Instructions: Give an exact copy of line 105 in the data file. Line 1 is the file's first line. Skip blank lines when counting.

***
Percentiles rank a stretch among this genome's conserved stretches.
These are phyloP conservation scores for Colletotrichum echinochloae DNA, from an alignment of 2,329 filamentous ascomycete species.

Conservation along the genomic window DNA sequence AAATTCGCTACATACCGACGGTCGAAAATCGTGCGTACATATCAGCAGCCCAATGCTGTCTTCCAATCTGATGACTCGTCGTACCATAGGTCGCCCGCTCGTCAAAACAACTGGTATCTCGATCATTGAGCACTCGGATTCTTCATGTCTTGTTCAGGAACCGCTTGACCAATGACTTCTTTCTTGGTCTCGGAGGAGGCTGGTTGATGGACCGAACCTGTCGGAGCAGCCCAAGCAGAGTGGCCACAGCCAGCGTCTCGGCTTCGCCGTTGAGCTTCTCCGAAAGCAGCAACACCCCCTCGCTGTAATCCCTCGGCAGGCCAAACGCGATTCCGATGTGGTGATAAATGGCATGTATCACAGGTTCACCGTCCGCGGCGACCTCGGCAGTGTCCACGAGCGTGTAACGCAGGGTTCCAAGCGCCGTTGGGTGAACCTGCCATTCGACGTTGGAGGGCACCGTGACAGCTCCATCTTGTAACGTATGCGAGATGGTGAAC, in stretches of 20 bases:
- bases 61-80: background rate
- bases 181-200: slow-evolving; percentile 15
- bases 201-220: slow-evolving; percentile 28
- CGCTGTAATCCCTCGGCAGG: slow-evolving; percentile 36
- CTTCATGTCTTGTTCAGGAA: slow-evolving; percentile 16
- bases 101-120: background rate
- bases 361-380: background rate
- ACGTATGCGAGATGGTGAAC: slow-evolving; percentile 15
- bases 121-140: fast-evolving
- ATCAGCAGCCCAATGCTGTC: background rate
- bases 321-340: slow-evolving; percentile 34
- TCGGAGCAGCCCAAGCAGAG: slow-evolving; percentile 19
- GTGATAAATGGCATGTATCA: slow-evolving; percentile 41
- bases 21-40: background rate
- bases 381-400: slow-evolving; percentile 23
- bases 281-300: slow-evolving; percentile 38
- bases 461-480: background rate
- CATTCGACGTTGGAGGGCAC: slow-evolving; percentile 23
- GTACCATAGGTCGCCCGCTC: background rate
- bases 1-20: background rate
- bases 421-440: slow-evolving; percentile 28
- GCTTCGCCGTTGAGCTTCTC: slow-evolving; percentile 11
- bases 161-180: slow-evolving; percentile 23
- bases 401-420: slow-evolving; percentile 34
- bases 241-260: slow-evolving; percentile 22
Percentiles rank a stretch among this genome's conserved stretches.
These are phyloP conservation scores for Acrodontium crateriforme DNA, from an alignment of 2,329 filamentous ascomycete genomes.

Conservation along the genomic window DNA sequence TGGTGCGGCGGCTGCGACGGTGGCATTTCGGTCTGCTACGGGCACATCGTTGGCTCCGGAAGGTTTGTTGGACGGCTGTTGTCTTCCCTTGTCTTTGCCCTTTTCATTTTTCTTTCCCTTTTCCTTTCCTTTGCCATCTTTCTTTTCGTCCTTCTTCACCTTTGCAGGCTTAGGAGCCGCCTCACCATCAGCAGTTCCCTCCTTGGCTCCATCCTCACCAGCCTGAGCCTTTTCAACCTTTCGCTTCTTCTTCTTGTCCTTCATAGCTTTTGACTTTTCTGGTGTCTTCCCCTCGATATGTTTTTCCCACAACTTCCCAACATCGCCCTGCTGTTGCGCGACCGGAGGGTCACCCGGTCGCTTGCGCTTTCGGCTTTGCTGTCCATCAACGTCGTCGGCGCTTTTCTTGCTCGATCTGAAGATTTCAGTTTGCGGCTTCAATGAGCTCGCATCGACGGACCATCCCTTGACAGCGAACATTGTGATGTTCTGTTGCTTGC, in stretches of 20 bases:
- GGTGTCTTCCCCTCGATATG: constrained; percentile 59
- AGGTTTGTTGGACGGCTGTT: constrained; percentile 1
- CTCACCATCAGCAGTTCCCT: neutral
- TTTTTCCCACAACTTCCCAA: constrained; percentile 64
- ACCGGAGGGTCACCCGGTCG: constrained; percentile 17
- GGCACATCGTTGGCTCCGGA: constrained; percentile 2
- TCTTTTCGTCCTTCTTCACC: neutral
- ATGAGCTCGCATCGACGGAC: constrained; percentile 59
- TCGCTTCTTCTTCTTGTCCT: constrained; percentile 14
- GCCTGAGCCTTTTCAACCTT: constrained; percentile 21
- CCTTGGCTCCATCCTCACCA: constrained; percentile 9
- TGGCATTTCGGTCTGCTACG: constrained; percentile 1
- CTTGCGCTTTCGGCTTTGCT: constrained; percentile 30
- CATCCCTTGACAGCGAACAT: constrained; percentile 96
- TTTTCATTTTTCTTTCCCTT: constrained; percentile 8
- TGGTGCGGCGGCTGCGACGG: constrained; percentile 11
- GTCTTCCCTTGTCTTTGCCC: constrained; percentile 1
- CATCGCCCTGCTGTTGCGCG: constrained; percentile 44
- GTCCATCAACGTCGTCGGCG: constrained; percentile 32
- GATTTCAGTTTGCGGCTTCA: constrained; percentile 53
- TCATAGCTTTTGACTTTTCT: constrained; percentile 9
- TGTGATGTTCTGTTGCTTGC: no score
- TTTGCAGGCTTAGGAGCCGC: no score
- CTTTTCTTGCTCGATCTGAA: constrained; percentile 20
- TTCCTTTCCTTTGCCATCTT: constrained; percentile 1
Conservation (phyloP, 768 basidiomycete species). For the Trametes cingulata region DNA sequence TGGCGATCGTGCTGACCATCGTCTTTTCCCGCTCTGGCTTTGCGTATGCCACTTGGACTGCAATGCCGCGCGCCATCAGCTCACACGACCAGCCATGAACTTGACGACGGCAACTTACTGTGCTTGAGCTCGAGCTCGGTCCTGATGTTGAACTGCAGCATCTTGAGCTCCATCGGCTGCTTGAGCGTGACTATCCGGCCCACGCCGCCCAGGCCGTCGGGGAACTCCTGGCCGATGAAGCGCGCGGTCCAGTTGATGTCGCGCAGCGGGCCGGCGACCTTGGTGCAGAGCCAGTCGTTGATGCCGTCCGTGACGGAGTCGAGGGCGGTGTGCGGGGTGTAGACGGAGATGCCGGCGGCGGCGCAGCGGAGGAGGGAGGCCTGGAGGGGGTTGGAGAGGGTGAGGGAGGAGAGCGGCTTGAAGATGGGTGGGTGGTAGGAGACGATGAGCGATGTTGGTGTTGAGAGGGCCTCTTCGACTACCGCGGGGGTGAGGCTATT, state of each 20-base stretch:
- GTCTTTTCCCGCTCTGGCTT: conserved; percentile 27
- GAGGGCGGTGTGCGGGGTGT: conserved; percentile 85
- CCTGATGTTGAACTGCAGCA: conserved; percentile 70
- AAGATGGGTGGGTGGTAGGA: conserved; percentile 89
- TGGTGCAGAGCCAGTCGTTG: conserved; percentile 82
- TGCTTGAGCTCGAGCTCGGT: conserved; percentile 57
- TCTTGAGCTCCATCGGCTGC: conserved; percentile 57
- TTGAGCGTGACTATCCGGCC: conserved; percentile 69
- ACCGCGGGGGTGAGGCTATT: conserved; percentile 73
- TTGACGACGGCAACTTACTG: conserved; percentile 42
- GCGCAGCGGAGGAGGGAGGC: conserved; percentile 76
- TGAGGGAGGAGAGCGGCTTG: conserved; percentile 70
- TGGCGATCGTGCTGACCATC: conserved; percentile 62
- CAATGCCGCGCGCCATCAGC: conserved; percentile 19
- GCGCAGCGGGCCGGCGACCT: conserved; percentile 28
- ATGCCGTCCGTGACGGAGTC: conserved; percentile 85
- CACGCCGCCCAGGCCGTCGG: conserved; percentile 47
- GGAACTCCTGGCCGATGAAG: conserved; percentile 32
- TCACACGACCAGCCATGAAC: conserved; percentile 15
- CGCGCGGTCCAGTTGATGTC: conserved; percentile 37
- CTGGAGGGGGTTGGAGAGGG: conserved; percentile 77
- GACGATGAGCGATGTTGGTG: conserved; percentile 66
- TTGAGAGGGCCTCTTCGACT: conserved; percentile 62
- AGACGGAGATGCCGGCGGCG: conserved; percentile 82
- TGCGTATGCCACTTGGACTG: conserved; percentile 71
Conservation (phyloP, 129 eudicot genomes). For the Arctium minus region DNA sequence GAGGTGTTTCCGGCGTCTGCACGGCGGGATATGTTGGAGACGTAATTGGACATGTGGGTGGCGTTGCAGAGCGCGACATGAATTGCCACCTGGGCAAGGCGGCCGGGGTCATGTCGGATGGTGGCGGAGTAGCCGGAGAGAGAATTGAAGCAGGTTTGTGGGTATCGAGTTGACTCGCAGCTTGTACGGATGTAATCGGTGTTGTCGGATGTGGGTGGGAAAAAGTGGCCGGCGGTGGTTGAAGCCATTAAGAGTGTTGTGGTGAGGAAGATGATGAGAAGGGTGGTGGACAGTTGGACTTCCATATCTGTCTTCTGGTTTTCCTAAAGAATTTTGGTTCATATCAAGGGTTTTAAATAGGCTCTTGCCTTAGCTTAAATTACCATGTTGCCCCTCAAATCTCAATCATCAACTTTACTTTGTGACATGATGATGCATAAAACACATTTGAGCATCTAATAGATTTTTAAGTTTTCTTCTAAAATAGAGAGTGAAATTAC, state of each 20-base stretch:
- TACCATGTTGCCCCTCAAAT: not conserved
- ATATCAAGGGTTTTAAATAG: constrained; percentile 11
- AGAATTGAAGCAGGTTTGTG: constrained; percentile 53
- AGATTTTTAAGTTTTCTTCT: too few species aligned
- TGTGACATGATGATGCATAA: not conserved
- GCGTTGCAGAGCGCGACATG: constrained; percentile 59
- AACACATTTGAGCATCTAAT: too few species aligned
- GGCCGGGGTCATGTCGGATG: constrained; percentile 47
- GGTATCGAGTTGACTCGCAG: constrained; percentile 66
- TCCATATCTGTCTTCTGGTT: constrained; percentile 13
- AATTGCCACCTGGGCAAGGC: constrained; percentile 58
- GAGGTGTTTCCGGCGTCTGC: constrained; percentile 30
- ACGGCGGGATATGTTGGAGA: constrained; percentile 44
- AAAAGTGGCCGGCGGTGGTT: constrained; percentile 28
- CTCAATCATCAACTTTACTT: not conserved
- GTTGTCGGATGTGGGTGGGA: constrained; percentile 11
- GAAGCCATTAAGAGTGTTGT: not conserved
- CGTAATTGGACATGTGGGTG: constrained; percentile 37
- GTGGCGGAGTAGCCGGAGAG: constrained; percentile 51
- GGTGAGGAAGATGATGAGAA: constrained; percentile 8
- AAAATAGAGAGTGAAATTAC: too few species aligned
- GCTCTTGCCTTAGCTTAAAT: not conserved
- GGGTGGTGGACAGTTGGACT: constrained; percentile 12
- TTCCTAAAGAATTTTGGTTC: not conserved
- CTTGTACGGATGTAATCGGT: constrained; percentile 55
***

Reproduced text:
- GCTCTTGCCTTAGCTTAAAT: not conserved